Rebecca Donegan will use the grant to find out more about nontuberculous mycobacteria (NTM), a pathogen that causes lung infections

A postdoctoral researcher in the School of Chemistry and Biochemistry is one of 11 students across the nation to win the 2021 Career Awards at the Scientific Interface from the Burroughs Wellcome Fund.

Rebecca Donegan won for her proposal that will study nontuberculous mycobacteria (NTM), an infection that can mimic other respiratory conditions and can cause lung damage. Donegan’s project was one of 250 initial pre-proposals that survived the process to receive the CASI Award.

The Burroughs Wellcome Fund established the award to provide funding security “that enables interdisciplinary new investigators to develop innovative and independent research programs during this critical time in their careers,” according to a Fund press release. “The intent is that this infusion of funds and early career support will allow these investigators to quickly establish an innovative research program that will allow them to become leaders in their respective fields.”

“I was really surprised when I got the notification that I had received the award,” Donegan says. “I was notified via a phone call, and I remember being very excited and not entirely sure what to say other than, ‘Thank you.’ There are a lot of rejections when applying for awards and grants, so it feels great to receive one.”

Donegan will study how non-tuberculous mycobacteria (NTM) use heme — a precursor to hemoglobin, which binds oxygen to blood — as a nutrient source during infection.  The AboutNTM website says the lung disease “can make you sick and cause you to experience symptoms like coughing, fatigue, and shortness of breath. People can have NTM for months, sometimes years, without knowing it because symptoms are similar to other lung conditions.”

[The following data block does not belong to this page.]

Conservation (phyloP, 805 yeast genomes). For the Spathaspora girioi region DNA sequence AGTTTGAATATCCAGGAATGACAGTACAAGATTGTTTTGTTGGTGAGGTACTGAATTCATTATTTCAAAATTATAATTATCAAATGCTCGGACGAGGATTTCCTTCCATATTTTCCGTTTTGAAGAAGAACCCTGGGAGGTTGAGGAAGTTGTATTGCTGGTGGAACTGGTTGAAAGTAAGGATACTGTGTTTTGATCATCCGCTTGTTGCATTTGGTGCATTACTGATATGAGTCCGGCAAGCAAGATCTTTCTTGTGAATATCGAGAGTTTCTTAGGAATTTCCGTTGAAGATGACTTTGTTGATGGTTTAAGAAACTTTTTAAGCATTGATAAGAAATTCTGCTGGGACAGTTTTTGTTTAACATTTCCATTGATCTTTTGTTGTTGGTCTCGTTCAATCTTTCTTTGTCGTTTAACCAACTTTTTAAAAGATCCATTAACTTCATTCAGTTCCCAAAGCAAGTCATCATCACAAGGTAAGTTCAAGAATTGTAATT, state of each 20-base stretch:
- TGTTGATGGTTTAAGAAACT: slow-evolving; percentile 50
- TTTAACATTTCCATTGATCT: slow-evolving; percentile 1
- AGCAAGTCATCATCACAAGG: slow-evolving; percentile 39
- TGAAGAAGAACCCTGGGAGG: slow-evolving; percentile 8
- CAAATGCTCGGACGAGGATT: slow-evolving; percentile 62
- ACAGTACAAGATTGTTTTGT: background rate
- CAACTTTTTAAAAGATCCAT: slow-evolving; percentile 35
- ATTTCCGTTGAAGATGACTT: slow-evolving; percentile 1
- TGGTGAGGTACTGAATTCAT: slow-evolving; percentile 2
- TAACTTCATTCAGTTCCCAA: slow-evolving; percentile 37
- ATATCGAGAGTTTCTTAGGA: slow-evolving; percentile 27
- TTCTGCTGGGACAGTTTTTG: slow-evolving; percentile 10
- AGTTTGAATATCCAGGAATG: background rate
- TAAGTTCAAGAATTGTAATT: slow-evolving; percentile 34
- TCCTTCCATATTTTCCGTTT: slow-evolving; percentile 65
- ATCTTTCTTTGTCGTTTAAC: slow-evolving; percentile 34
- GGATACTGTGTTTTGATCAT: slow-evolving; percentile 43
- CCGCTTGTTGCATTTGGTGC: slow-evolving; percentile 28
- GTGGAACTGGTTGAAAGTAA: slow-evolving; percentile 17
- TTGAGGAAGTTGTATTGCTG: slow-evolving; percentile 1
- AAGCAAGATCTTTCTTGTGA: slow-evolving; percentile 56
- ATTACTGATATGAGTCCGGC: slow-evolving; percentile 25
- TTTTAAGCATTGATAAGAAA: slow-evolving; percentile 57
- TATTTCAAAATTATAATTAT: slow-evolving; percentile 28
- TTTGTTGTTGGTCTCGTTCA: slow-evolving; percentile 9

“NTM are important to study because their infections are difficult to treat and their numbers are on the rise,” Donegan says. “During infection, NTM must either make or uptake heme to be able to survive, but we don’t really understand which of these processes is necessary or know how NTM maintain the right amount of heme. My research will hopefully uncover how NTM use heme during infection to identify new pathways to target in order to treat NTM infections.”

Raquel Lieberman, a professor in the School of Chemistry and Biochemistry, served as Donegan’s graduate mentor. “Dr. Donegan continually impresses me with her scientific creativity and seemingly effortless intuition for biochemistry, broadly defined,” Lieberman says. “She is an intuitive, highly talented, tenacious, efficient, broadly trained, and motivated biochemist, as well as an excellent role model, mentor, and colleague for those lucky enough to interact with her.”

Donegan’s goal is to have her own research lab while teaching biochemistry. “I hope that in five to ten years, my lab has identified some of the proteins that NTM need to maintain heme.”

According to its website, the Burroughs Wellcome Fund “serves and strengthens society by nurturing a diverse group of leaders in biomedical sciences to improve human health through education and powering discovery in frontiers of greatest need.”